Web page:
Read the Age and Disability policy circle here.

Call To Action 13

Build inclusive communication into all national and local government funding requirements

Our Aspiration - Clear and accessible communication is always important but never more so than during the pandemic. During the first lockdown, when face-to-face communication was severely restricted, TV, radio, online messaging and even national helplines were pivotal in ensuring everyone received timely information in a format and language that was accessible to them. What this demonstrated was that for effective action that has broad buy in, or when communicating what local support is available, it is important to have clear and accessible public messaging that everyone can benefit from.

How Do We Get There?

1. Inclusive communication should be built into all national and local government funding requirements. We know that this isn't always considered by public bodies and lived experience suggests that complex application procedures in relation to financial or other support was a barrier to older and disabled people, including those with learning disabilities, and some minority ethnic communities, accessing that support. Learning from this and in addition to what is set out above on Access to Digital, the Board recommends that inclusive communication is built into all national and local government frameworks including pandemic responses and all related communications strategies. These should routinely consider British Sign Language, sub-titling and minority languages, as appropriate. Inclusive communications should also be built into funding requirements. This should require the public sector and recipients of funding to demonstrate how they will ensure inclusive communication and accessible processes in their work.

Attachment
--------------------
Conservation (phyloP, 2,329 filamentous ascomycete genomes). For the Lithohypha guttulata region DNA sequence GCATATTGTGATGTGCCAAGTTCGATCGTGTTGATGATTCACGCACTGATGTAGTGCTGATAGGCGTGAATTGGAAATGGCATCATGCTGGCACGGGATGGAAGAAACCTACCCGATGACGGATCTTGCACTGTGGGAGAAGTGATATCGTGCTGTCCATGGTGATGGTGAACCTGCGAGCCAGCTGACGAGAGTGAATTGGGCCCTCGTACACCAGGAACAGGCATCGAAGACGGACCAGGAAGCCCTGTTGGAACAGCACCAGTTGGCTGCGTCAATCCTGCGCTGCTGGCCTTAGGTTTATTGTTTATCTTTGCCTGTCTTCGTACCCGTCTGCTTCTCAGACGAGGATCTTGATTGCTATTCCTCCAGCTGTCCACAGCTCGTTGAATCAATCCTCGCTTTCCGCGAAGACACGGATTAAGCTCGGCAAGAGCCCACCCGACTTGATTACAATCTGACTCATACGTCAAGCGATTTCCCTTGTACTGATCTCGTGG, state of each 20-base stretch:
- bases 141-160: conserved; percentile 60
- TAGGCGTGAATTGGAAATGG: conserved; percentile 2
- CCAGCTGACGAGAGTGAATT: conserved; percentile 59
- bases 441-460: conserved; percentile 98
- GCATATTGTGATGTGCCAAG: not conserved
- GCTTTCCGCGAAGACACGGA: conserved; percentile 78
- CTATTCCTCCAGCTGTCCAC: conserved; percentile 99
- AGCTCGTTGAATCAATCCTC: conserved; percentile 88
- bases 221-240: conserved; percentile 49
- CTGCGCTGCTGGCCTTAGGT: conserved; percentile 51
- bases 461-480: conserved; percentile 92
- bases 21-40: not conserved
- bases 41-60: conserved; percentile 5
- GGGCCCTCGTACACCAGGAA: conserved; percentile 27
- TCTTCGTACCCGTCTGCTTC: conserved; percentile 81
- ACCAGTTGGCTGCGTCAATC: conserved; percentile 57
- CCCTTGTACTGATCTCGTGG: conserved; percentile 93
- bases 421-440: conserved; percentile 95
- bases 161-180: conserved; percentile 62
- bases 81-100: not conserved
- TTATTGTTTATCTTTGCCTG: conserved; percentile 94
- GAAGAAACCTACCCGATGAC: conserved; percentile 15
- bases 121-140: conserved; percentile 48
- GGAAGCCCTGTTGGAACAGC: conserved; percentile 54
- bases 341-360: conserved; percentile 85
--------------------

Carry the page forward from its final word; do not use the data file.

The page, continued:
2. The UK Government should be encouraged to adopt inclusive and accessible communications in its approach to benefits. Social Security Scotland – the agency managing devolved benefits in Scotland - is working to a strong principle of inclusive and accessible communication but UK reserved benefits cannot be accessed in the same inclusive way. The UK Government should be encouraged to learn from this best practice.

Call To Action 14

Strengthen measures to prevent and address hate crime and public sexual harassment

Our Aspiration - Hate crime currently covers disability, race (and related characteristics), religion, sexual orientation and transgender identity, with the Hate Crime Bill adding age and, perhaps, sex to that list. Hate Crime and public sexual harassment harms individuals and damages families and communities - it must be addressed for all affected groups. Significant investment in preventative approaches are needed. While of course we want to see reductions in experience of hate crime, because current reporting mechanisms are inadequate, a significant improvement in the accessibility of reporting a hate crime or hate incident is needed over the next five years. Action here should help ensure that hate crime and public sexual harassment reporting more closely aligns with actual incidents. Significant improvements to the Third Party Reporting Scheme are needed to deliver this.

How Do We Get There?

1. The Scottish Government should place significant investment on preventative approaches to hate crime and public sexual harassment, based on evidence of 'what works' to create attitude and behaviour change, e.g. positive messaging campaigns.